Vaca Valley Raceway -- 4

(1-4-2005)   Website contributor David Braun did some research on the Raceway: 

"The original owner's name was Durham Jones, presumably deceased. The plant was leased to Bill Taggart and Jim McCombe from 1968 to November, 1972. McCombe posted something on a racing forum last month, so perhaps he can be tracked down. There is also mention of a "Pat Patterson," but I can't tell if he was involved directly with the track or was a NHRA supervising official.

One site lists the oval as 1.0 miles (but see below) and the road course as 2.1 miles. 

In addition to racing, the track was available for testing purposes and none other than Kellison (!) used the track to test his cars.  That was a bit of a surprise to me..... the Kellison plant was in Lincoln, and I had assumed he used the local airport.  So, among other things, time to track down a Kellison expert. 

Now, more recent postings on the SCCA-San Francisco website show that up to a year back, they had been looking at the property, mentioning it still had a "valid use permit," but that the property owner wanted $3,094,000 for "5 parcels" of land, I'm guessing which included the entire race plant. SCCA voted to drop the project citing lack of funds. 

One thing I've thought about off and on was whether this place was built on an airstrip (when you look at the front straightaway, it almost looks like a landing field). I found a website dealing with abandoned airfields in California (Dann, I note your name is very prominently mentioned), but I found no indication this particular piece of land ever had a landing strip.

I found some websites having old racing programs, one showed a cover only (shown below, it's rather nicely-done), but another showed the entire program, and the 'big time" SCCA names which jumped out at me were mind boggling, starting with Dave McDonald and his "00" Corvette. 

So, is Vaca Valley Raceway just some local venue? Nope, from what I now see, this was a Big Deal and Big Time Racing.

Finally, when did it get started? Read the newspaper article below, July 5, 1958 was opening day----I wish I could have been there.  Note the claim this was the first plant in the nation to incorporate an oval, a road race course and a drag strip, all in an obvious attempt to attract as many different types of racing, including motorcycles, as possible, rather than being just a single or dual-use facility.

So, now we got some names, start and end dates, but there would still be a lot of slogging in the future to fill in dozens and dozens of blanks.

Hum, "only" $3,094,000 and I can have my very own historic race course." 

The Reporter, June 13, 1958:   Vaca Valley Raceways opens for first event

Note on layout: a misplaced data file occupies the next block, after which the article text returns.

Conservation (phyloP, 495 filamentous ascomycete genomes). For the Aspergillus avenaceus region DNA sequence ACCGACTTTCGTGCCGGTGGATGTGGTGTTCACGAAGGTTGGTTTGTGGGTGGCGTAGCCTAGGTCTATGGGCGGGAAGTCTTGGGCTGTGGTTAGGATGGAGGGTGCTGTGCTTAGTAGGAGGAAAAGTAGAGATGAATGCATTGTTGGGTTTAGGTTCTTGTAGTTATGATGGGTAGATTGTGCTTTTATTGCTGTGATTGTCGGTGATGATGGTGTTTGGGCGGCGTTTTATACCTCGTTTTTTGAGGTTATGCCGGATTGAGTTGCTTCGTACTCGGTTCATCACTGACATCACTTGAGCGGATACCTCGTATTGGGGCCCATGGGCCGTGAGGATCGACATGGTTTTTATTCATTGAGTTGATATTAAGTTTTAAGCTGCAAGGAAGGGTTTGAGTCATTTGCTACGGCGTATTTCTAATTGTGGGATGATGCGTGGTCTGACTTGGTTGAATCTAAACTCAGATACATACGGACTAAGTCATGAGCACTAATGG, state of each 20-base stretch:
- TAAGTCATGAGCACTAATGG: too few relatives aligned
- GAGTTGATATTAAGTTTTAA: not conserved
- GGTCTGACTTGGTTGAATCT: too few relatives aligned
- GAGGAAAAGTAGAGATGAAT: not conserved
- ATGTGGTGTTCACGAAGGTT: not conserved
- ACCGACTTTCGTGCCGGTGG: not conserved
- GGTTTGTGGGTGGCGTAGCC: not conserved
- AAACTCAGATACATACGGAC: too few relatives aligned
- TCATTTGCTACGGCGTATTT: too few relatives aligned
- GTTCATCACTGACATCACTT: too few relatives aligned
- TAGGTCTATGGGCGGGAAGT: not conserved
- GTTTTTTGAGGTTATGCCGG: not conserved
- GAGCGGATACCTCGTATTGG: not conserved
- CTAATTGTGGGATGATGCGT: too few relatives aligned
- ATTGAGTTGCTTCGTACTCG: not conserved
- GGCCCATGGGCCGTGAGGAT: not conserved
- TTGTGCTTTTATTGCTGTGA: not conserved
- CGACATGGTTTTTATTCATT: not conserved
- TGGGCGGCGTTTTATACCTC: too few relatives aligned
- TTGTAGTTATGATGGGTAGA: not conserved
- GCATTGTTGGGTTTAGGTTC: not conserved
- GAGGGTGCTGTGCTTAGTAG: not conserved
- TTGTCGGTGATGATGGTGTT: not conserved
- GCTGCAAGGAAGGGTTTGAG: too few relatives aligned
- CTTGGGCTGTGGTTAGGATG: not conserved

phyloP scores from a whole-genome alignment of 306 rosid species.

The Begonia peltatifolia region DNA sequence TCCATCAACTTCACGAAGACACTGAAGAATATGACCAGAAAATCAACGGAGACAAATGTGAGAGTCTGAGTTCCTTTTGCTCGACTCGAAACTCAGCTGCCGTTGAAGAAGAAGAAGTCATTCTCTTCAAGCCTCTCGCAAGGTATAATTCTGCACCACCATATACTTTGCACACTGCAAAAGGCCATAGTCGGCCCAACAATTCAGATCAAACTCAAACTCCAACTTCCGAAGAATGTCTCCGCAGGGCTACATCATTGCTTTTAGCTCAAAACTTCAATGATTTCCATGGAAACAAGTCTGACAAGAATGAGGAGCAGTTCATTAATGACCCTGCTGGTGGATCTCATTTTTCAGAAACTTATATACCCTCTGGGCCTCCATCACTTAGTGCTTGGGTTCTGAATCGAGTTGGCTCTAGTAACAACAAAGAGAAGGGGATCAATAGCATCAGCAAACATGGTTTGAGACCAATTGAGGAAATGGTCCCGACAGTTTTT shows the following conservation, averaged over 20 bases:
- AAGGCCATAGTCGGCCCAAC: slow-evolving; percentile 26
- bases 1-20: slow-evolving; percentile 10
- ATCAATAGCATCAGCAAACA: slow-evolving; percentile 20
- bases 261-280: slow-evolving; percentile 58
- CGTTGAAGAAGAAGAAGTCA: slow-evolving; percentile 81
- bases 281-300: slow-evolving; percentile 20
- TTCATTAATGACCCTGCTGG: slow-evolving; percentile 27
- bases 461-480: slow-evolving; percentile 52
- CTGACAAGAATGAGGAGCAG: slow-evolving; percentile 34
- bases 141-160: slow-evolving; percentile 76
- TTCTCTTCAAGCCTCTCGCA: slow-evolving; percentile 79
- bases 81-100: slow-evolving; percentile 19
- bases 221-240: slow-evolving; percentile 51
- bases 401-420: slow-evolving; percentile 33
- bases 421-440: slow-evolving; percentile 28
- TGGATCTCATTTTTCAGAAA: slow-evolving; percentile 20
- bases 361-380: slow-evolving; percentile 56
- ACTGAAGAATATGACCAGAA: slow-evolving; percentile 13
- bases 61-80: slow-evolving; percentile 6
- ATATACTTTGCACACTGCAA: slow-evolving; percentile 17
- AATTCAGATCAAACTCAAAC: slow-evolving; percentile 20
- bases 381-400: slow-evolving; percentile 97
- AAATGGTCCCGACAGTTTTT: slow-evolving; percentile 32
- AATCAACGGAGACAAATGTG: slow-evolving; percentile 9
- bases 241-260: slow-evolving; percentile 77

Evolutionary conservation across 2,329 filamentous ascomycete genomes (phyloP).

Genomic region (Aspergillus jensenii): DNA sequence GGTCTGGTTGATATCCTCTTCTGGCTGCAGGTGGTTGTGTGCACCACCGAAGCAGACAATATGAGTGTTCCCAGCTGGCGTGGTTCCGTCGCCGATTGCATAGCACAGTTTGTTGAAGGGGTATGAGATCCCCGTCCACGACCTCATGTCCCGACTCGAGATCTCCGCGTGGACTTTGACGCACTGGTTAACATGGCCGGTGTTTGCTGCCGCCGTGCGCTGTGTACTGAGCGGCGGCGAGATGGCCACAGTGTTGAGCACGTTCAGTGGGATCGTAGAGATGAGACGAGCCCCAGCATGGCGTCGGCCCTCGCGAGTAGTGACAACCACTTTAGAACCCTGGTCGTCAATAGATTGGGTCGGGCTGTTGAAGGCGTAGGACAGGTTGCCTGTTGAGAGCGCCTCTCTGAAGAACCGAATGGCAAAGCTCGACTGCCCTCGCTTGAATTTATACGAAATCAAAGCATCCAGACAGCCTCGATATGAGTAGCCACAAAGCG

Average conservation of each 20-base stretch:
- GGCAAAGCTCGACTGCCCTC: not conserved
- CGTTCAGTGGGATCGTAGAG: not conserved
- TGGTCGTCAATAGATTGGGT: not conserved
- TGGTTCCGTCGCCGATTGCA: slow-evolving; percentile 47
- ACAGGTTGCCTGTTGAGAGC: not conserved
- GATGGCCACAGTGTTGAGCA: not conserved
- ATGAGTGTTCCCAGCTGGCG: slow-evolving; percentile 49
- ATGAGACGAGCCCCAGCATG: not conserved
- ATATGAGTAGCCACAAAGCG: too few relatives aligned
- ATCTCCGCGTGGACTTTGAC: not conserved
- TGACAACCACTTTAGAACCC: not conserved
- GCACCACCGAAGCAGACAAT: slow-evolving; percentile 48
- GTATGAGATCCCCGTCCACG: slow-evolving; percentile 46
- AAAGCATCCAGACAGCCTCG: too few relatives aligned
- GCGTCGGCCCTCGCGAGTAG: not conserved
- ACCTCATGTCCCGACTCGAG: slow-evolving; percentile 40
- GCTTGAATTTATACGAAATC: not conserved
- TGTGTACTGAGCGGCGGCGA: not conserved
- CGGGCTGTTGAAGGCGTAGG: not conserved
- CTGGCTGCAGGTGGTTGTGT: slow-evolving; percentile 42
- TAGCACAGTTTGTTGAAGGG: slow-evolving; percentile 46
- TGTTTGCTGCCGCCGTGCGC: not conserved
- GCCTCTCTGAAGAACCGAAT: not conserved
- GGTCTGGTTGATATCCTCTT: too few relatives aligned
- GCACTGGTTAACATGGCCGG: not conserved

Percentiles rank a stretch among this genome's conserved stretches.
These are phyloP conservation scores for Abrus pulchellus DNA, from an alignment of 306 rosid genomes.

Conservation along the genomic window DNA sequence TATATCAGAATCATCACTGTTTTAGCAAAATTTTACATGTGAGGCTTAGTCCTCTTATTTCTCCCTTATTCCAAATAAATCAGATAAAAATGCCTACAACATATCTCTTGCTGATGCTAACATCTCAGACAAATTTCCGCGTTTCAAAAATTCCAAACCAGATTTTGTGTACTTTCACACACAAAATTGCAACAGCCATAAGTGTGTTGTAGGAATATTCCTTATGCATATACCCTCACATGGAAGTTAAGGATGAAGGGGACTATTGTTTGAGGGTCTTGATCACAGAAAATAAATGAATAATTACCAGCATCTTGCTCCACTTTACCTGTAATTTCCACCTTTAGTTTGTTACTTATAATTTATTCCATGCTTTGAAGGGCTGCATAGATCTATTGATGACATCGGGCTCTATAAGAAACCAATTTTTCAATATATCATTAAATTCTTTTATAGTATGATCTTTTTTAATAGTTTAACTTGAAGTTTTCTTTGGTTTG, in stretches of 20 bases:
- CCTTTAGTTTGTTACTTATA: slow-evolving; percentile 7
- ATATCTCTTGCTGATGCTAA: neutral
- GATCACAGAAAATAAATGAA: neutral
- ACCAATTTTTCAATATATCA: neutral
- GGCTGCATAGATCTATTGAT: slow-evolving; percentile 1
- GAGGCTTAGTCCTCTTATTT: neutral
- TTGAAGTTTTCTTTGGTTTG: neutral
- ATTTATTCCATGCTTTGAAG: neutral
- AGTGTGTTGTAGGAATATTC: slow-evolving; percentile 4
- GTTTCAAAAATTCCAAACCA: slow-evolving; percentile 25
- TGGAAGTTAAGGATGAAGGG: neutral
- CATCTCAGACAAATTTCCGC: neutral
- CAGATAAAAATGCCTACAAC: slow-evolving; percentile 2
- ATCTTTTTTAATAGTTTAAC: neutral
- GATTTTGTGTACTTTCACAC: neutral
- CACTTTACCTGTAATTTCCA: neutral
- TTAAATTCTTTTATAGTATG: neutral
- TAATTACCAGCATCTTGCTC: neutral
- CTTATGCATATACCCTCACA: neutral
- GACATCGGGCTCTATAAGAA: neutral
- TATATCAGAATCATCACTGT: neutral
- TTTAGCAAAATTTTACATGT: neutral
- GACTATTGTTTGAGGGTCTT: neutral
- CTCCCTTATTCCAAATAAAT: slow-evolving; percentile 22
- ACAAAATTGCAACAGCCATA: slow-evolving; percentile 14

"July 5 will mark the opening of the new one-half million dollar Vaca Valley Raceways when the San Francisco Region of the Sports Car Club of America will sanction two days of sports car road races on Saturday and Sunday during the coming Fourth of July weekend. 

This new racing facility, located on a 200-acre site three miles east of the Nut Tree restaurant off Highway 40 near Vacaville, is the second track in the state to be built for sports car racing, Laguna Seca being the first. 

Now under construction by Syar and Harms of Sacramento, the raceway is the first in the nation to incorporate a mile and a quarter oval, a 4,500 foot drag strip and a sports car road track. Indianapolis type cars, sprint cars, midgets, dragsters, and sports cars, will compete at this new western race center. 

Unique in design the sports car section features a three-quarter mile straightaway followed by a 1,000 foot diameter banked turn, then into a 185 degree horseshoe curve. A series of six additional turns with varied straightaways will complete the 2.1 mile course. 

The sports car track was designed in cooperation with the Sports Car Club of America for maximum driver and spectator safety. According to Harry Burdg, of Vacaville, general manager, this will not only be the safest but the fastest track in the nation and he expects 30,000 fans to bear him witness come July 5 and 6. 

Parking for over 15,000 cars, sanitary facilities, concession areas, and grandstand seating, a rarity of sports car race enthusiasts will assure spectator comfort during the two day event." 

(3-16-09)    From Royce Ratterman  (Grua, Norway):      Owner - Sept. 7, 1956

"Thought you may be interested in the second Vacaville Reporter Newspaper article (you already have the first posted).

Durham Jones was my Great-Uncle, married to my maternal grandmother's sister. My dad is actually the original owner with Harry Burdg. He gave his portion back to 'Uncle Durham' after some time had passed (and track deaths) since uncle Durham was the one who gave him and my mom $50,000 for a belated wedding gift to do the investments. Uncle Durham inherited $9 million in 1950 I was always told as a kid.

Some man named Cavanaugh from Concord was one of the last newpaper articles in my dad's scrapbook. Cavanaugh (spelling?) was killed in his home-made racecar at Vaca Valley."

The Reporter, Sept. 7, 1956:      300 race at track's opening!

"To the delight of several thousands of spectators who bronzed under the sun most of the day, more than 300 of the hottest hotrodders in California and Nevada turned out last Monday to inaugurate the Northern California Drag Strip, six miles northeast of Vacaville.

The success of the venture, the product of owners Royce Ratterman and Harry Burdg, points to the certainty that drag racing is here to stay.

No accurate count was taken of the number of spectators who witnessed the events during the day, but state drag racing officials pronounced it one of the largest turnouts for drag racing in Northern California.

Shortly after 1 p.m. Vacaville Mayor Albert Porter cut the ribbon of the strip to signal the start of elimination runs."

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